with cash I was paid from the video.
about the nuts and bolts of filming?
I brought one cameraman with me and hired an interpreter and local
crews for sound and lighting. We rented two wireless mikes
but only one was functional so we couldn’t show both me and the
interviewee at same time. But that actually put the focus
and storyline where it needed to be in the film.
When I got
home, I began the post-production process. I transferred
all the footage to VHS tapes with time codes, so I could repeatedly
study all the footage at home. I had all the footage translated
as well, and I recorded the translations myself. Creating
the script took quite a while to do, as the pre-edit “paper cut”
had to have 2 columns with the narration in one column and the
time-coded excerpts of the interviews and shots in the other column.
Then I hired my editor who did all the cuts while I hovered behind
him during the entire editing process.
I did the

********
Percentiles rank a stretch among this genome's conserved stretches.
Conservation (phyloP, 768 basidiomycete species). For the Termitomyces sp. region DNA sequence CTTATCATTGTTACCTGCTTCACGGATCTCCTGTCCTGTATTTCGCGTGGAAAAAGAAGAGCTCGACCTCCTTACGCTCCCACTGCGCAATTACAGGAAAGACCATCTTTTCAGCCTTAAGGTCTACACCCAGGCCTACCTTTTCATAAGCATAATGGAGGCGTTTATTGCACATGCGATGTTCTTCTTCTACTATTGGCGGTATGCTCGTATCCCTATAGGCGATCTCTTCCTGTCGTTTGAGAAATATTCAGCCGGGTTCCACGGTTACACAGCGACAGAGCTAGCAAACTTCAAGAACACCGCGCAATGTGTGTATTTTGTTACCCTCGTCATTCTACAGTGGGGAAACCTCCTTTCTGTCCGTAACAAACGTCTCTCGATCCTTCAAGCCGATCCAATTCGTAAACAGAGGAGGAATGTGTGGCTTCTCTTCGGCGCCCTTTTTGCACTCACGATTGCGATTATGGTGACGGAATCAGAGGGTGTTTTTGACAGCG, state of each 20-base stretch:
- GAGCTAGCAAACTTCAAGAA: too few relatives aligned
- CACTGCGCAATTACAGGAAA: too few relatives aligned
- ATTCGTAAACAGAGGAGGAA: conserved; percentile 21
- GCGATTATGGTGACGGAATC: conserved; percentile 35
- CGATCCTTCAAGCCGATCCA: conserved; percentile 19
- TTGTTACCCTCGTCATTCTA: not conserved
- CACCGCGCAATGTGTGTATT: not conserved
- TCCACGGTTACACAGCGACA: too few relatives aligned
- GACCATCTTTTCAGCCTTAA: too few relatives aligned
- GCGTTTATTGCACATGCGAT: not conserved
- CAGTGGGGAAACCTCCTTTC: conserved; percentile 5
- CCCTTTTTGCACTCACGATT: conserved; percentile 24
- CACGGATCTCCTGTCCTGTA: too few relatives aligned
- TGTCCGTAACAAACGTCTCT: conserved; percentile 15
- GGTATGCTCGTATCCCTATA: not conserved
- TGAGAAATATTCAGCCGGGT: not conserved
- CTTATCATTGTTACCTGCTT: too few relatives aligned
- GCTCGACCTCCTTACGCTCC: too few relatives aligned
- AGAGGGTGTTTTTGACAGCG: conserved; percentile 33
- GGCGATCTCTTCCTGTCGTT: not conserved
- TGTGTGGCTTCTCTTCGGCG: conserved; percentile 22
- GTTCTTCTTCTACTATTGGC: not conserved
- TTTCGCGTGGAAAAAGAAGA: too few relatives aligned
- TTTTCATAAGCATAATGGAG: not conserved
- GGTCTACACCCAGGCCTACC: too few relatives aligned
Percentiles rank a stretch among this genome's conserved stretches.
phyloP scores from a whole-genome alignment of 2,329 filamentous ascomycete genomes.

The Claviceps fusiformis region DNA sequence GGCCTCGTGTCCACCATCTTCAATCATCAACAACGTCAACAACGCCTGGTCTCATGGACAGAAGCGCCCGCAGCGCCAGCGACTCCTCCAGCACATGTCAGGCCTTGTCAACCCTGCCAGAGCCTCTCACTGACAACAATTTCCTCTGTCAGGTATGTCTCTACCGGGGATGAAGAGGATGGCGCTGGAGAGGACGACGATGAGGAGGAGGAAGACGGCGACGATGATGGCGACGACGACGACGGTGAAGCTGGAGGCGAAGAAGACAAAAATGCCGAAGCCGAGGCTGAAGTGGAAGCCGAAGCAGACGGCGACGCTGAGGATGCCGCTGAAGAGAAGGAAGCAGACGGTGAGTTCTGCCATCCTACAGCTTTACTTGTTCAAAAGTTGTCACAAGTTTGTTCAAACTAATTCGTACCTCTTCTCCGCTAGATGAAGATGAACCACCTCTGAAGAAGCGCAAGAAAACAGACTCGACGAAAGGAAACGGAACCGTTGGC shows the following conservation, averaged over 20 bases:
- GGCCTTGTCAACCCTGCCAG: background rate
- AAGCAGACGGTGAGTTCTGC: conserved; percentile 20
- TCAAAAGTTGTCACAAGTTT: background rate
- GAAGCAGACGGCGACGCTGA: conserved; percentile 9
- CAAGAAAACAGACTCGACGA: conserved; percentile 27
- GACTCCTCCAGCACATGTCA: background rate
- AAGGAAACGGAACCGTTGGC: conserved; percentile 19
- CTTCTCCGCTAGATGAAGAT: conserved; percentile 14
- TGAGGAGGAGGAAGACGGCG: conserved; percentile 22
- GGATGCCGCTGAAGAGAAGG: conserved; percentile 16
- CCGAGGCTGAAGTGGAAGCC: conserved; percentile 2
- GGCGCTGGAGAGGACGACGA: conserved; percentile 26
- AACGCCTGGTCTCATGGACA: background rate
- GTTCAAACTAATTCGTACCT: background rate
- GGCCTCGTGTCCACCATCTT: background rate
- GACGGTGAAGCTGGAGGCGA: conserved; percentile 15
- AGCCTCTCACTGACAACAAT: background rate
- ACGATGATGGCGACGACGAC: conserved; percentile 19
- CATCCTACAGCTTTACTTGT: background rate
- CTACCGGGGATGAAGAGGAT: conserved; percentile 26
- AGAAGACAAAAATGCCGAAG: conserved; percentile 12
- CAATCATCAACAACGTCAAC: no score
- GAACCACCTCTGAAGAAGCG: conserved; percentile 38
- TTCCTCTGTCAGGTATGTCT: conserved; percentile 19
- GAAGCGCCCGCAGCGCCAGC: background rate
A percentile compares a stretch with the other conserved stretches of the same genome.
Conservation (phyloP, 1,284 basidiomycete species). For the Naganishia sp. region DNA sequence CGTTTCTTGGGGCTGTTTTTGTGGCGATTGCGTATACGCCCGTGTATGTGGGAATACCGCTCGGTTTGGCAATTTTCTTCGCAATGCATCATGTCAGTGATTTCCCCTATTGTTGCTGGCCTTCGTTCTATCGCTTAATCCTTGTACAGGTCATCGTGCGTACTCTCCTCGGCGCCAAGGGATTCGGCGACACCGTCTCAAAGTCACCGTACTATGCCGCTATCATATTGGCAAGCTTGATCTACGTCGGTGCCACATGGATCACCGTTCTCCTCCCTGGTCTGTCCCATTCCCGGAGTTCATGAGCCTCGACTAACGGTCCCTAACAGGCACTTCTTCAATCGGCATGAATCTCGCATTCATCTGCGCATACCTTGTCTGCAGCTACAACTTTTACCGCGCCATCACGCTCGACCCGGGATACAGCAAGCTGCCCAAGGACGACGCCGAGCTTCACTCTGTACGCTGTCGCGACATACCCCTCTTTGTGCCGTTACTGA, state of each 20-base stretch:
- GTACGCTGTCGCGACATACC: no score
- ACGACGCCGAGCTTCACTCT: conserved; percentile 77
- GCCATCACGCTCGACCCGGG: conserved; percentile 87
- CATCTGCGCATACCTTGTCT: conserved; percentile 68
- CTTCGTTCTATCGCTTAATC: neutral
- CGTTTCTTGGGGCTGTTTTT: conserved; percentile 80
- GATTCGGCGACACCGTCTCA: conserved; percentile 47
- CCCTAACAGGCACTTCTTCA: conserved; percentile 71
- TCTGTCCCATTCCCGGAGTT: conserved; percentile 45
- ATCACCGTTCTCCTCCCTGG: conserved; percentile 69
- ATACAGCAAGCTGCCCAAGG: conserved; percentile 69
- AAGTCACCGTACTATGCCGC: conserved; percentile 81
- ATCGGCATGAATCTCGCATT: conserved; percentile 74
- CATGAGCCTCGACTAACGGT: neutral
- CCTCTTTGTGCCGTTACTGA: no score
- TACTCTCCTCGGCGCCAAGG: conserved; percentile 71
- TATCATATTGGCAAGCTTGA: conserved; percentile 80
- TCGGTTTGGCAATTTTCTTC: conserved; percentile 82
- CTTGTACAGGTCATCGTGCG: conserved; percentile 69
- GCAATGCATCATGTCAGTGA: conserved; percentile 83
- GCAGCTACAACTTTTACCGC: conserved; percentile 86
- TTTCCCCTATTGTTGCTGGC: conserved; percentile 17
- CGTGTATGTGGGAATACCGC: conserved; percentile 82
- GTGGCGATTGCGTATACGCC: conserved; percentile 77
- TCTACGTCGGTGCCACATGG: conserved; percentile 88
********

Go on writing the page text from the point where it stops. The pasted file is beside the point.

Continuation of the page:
voiceover in the “directors cut” you saw at the Giza Awards.
Then, I did another version with a professional voiceover that’s
us about your most exciting moments interviewing these dancers.
Filmmaker Natasha Senkovich interviews a young man in a papyrus shop
in the Khan el Khalili bazaar.
Lucy gave a very compelling and fascinating interview.
She expressed how difficult it was for her as a young dancer,
still in school during the day and performing at weddings at night.
She loved bringing money back to her family. Egyptian weddings
go on and on and she would walk a long way to take public transportation
there and back. She got robbed one time; they knew she was
a dancer. She begged and pleaded with them and they let
her go. She had an exam in school after one of these weddings
and never made it as she fell asleep at the bottom of the stairs
in her home. That was one reason she didn’t finish school.
is a very intelligent, driven woman who could never finish her
high school studies. It’s not like here, where you can
pick up education at any age.
is also very strong. She says that if you respect yourself, everyone
will respect you. What fascinates me about these women is
their power. They are so strong and confident in who they